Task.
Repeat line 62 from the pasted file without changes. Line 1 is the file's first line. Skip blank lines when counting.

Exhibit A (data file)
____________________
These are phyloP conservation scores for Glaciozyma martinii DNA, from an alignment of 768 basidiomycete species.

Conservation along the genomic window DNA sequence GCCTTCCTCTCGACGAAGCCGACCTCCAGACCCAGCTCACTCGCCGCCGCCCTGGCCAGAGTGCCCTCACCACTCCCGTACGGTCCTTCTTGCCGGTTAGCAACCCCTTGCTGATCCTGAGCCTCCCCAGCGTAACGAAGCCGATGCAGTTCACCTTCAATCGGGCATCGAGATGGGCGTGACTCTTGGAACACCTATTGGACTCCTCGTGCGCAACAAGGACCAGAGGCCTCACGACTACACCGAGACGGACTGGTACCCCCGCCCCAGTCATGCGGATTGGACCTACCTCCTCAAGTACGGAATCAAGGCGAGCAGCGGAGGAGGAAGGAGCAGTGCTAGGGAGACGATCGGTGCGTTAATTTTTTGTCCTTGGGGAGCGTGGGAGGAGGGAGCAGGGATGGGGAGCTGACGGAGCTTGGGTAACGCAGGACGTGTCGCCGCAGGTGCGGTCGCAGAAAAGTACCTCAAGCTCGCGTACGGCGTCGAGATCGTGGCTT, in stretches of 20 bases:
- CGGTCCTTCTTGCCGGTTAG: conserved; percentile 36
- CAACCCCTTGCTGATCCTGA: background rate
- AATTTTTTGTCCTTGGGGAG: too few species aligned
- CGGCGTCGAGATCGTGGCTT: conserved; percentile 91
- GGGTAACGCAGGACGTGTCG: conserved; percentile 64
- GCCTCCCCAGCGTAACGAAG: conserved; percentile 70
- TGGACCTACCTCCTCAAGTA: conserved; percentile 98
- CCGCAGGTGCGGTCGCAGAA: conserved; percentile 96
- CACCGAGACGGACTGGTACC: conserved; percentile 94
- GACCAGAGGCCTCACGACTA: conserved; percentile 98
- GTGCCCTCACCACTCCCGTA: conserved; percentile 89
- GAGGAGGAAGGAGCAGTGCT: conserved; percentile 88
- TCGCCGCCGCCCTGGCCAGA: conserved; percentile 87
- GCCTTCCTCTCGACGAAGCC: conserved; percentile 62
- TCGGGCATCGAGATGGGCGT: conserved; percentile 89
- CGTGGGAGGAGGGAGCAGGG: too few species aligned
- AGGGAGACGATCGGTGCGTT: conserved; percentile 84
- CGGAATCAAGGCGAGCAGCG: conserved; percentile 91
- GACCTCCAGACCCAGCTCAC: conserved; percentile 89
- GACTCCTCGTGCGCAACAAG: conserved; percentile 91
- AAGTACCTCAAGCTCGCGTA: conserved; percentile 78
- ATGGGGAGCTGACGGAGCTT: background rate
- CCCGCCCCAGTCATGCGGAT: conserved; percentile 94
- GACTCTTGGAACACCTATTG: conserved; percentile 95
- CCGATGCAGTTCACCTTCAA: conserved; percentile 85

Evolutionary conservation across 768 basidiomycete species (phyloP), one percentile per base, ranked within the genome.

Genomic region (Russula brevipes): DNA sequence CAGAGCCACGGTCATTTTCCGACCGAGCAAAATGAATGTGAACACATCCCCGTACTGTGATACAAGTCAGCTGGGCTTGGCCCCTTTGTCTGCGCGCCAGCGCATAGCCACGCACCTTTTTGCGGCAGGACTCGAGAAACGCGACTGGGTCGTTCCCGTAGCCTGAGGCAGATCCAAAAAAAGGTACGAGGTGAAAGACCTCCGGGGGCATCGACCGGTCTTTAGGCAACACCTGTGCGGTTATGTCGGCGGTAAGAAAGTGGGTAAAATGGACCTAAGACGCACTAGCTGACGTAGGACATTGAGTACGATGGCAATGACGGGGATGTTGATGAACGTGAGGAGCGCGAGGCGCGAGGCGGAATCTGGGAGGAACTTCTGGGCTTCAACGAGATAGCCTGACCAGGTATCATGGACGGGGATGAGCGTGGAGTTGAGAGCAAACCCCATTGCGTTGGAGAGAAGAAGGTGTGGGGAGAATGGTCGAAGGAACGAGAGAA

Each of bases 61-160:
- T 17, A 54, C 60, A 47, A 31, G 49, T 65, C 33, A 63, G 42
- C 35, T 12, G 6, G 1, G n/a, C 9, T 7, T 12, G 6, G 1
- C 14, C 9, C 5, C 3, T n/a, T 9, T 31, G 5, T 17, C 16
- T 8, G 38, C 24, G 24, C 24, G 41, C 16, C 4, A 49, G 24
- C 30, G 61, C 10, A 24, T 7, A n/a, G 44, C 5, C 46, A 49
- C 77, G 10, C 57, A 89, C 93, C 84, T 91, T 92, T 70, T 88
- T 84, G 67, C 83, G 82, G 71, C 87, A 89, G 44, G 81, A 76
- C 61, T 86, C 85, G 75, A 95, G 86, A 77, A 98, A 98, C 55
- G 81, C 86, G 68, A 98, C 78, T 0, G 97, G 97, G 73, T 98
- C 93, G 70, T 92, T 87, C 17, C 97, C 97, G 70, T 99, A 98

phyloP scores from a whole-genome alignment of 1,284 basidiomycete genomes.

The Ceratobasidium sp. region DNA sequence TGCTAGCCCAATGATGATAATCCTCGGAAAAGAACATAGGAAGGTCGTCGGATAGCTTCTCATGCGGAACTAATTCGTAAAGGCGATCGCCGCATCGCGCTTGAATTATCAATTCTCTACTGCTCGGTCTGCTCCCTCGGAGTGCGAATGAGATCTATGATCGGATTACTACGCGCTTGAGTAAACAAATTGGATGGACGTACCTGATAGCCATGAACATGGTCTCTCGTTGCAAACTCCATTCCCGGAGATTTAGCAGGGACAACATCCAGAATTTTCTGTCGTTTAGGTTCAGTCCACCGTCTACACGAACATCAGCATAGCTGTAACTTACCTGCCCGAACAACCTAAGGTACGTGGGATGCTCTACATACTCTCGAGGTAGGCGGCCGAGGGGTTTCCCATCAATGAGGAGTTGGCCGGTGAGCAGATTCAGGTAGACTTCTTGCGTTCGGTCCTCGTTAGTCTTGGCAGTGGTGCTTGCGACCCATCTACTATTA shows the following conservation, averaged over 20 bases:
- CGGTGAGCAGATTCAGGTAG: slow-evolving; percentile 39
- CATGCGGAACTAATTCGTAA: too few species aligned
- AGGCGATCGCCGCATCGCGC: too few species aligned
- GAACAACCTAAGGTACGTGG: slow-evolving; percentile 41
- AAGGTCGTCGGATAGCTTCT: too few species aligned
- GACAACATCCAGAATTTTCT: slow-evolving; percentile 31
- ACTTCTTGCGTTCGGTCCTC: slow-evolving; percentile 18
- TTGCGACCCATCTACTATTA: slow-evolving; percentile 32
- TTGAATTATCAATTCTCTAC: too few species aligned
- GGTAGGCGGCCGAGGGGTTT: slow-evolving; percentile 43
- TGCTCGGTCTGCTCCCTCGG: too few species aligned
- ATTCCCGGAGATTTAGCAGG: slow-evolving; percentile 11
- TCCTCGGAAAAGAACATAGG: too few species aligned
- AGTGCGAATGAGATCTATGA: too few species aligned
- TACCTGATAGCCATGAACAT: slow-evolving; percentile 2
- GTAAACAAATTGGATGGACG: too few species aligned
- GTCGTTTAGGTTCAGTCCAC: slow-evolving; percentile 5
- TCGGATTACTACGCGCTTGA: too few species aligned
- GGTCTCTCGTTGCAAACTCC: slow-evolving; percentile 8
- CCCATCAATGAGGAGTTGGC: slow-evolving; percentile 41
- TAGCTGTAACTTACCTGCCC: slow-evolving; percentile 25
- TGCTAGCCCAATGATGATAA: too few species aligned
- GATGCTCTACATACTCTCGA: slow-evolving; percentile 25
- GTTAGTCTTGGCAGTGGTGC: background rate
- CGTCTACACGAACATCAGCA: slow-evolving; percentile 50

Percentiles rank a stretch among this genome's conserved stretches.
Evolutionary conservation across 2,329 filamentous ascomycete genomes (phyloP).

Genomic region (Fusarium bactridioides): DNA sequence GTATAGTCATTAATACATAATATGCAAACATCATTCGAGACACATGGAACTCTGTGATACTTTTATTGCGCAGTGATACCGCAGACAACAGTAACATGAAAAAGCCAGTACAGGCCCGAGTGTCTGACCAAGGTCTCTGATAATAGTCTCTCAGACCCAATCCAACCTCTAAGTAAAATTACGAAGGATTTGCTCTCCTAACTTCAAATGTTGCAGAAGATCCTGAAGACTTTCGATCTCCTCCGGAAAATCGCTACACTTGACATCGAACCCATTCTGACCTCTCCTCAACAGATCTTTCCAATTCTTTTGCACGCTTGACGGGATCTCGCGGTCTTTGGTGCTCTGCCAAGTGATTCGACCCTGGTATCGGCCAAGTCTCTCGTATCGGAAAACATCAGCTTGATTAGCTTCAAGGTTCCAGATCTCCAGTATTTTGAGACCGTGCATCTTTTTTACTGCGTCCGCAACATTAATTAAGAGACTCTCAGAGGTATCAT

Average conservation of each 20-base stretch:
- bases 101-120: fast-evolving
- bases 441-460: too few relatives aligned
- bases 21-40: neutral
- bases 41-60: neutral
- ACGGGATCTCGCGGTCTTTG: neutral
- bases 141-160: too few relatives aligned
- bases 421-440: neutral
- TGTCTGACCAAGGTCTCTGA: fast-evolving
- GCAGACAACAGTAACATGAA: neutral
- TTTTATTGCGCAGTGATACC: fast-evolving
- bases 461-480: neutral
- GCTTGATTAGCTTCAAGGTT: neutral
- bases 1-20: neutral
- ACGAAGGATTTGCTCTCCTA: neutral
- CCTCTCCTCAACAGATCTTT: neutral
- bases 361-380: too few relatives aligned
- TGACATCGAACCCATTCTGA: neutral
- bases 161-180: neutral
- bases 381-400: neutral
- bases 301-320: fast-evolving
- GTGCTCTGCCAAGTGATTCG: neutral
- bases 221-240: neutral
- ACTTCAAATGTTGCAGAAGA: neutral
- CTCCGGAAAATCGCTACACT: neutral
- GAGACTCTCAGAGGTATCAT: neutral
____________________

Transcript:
- CCCATCAATGAGGAGTTGGC: slow-evolving; percentile 41